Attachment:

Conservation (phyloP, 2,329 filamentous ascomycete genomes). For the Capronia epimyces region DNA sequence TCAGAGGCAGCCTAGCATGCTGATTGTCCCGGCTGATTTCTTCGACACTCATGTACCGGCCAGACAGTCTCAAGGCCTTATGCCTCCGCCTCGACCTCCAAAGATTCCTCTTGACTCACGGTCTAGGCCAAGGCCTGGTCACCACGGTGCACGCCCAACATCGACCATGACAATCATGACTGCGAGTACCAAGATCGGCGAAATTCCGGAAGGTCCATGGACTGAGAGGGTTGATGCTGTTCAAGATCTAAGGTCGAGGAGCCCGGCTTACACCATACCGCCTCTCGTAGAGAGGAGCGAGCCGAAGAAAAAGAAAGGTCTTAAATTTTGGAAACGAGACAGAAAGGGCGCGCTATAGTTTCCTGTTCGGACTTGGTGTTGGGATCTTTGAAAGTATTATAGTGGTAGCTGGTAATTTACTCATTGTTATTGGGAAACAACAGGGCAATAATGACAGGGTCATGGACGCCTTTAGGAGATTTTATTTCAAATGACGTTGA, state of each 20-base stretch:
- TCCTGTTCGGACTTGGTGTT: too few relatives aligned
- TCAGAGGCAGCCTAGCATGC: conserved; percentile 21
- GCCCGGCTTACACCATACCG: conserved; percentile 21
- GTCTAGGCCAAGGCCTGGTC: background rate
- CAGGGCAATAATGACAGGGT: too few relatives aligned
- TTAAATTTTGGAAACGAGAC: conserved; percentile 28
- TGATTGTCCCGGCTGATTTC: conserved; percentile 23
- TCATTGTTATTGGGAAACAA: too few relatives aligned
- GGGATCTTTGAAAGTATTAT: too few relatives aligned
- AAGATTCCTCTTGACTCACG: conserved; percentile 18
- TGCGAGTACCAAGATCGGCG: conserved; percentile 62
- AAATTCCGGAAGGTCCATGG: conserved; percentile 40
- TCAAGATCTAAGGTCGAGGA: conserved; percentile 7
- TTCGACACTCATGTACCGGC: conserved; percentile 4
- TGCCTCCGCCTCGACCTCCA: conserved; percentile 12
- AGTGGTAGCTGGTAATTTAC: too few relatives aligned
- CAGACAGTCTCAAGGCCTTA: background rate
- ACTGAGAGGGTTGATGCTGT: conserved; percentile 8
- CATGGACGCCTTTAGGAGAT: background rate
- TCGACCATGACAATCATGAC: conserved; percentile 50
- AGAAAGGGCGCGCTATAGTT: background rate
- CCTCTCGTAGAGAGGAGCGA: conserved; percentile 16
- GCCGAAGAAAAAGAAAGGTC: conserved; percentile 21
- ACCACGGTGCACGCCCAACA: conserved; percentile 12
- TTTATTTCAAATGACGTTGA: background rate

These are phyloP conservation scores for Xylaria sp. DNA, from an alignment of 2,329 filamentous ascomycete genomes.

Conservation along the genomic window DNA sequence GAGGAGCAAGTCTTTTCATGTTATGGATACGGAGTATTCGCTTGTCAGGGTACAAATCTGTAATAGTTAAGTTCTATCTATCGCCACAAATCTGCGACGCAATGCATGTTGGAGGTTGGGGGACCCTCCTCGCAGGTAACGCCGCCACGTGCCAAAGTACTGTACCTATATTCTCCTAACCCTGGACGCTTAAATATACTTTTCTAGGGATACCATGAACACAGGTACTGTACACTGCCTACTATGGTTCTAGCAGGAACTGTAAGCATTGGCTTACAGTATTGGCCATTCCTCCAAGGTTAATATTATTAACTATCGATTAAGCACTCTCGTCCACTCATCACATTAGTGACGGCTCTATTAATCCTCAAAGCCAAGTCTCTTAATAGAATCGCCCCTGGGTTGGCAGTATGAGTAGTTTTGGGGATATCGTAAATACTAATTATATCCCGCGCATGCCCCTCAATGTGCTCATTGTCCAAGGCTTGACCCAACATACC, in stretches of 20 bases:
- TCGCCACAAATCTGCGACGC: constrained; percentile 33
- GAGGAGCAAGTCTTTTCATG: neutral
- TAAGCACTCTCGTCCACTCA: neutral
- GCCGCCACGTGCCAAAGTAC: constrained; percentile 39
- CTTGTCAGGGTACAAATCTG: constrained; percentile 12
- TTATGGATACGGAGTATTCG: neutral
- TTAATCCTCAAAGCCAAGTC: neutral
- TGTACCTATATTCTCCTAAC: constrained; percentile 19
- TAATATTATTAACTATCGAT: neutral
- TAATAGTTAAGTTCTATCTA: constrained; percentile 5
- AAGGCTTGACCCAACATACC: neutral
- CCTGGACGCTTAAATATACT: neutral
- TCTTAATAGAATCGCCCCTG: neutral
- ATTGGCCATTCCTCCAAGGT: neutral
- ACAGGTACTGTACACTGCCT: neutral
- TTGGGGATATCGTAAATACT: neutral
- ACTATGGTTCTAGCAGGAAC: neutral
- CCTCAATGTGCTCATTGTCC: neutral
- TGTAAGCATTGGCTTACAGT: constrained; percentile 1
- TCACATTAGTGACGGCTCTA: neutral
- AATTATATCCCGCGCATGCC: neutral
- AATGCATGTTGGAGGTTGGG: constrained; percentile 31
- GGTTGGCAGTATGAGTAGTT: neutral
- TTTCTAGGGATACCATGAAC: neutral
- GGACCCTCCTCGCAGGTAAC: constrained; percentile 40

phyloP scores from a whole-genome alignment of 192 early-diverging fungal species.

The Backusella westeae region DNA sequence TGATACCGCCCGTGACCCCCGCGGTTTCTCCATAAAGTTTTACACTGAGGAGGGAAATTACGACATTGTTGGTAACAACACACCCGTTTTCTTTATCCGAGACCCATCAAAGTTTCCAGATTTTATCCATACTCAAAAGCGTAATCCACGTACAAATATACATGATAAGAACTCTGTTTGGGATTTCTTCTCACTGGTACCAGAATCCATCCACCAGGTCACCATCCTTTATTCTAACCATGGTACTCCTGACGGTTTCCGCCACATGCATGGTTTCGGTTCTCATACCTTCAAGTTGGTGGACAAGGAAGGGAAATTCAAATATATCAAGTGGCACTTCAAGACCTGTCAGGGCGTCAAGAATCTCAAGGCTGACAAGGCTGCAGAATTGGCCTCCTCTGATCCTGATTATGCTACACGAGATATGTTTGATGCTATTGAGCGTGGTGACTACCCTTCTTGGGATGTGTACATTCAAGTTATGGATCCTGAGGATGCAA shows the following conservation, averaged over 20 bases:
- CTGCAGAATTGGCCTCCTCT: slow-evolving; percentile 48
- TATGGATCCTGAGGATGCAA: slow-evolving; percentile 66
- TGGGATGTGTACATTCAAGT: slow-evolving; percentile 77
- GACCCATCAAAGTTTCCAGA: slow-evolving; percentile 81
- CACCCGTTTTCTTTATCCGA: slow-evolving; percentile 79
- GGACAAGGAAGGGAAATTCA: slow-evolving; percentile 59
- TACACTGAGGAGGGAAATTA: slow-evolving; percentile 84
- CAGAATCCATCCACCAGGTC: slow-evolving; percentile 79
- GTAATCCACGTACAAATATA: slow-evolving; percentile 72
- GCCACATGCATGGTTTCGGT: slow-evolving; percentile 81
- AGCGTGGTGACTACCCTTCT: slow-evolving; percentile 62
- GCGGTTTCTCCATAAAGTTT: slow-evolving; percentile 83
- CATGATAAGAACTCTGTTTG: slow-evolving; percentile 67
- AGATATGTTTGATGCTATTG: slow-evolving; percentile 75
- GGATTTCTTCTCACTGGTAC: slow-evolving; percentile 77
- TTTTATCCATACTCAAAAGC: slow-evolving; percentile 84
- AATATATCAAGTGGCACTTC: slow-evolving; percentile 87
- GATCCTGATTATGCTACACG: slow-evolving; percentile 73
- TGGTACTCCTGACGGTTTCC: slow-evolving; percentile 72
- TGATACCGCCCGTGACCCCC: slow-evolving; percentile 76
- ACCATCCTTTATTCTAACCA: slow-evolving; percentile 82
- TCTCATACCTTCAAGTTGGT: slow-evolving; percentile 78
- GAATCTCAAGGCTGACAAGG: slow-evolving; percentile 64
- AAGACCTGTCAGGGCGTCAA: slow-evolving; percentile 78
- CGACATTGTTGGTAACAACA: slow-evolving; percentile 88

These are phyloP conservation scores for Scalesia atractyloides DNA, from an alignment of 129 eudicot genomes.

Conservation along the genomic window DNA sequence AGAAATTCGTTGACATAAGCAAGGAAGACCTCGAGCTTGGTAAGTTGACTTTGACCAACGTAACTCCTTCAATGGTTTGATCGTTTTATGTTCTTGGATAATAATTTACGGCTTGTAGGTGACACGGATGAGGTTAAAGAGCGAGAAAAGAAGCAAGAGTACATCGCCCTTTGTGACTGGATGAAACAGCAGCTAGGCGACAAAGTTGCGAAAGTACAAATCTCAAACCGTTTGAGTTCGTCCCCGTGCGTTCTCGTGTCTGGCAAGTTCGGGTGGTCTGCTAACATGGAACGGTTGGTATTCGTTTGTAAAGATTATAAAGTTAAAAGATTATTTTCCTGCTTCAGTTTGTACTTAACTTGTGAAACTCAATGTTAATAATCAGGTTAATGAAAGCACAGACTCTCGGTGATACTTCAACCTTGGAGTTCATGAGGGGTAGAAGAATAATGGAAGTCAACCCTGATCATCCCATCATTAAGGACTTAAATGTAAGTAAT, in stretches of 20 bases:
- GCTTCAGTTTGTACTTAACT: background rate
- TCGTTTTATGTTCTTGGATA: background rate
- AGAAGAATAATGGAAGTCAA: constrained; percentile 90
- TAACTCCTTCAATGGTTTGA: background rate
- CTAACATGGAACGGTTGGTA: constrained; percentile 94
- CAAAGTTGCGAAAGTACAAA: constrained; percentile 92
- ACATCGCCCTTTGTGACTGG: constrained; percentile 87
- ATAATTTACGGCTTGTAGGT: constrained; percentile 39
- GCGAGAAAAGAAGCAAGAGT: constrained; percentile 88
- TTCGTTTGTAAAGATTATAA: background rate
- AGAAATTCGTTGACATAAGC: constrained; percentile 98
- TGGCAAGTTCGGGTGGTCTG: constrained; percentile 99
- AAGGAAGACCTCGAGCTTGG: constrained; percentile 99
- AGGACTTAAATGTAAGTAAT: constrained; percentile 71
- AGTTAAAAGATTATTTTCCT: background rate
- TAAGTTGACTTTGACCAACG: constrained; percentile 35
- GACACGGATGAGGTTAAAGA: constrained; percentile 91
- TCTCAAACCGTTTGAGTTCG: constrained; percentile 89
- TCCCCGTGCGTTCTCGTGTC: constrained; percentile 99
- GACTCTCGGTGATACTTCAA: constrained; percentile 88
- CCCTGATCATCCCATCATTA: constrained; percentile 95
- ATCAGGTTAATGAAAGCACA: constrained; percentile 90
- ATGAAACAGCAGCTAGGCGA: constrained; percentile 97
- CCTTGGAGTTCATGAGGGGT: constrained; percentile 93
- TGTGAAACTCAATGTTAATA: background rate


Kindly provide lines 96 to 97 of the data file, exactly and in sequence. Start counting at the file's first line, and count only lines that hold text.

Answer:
- AGGACTTAAATGTAAGTAAT: constrained; percentile 71
- AGTTAAAAGATTATTTTCCT: background rate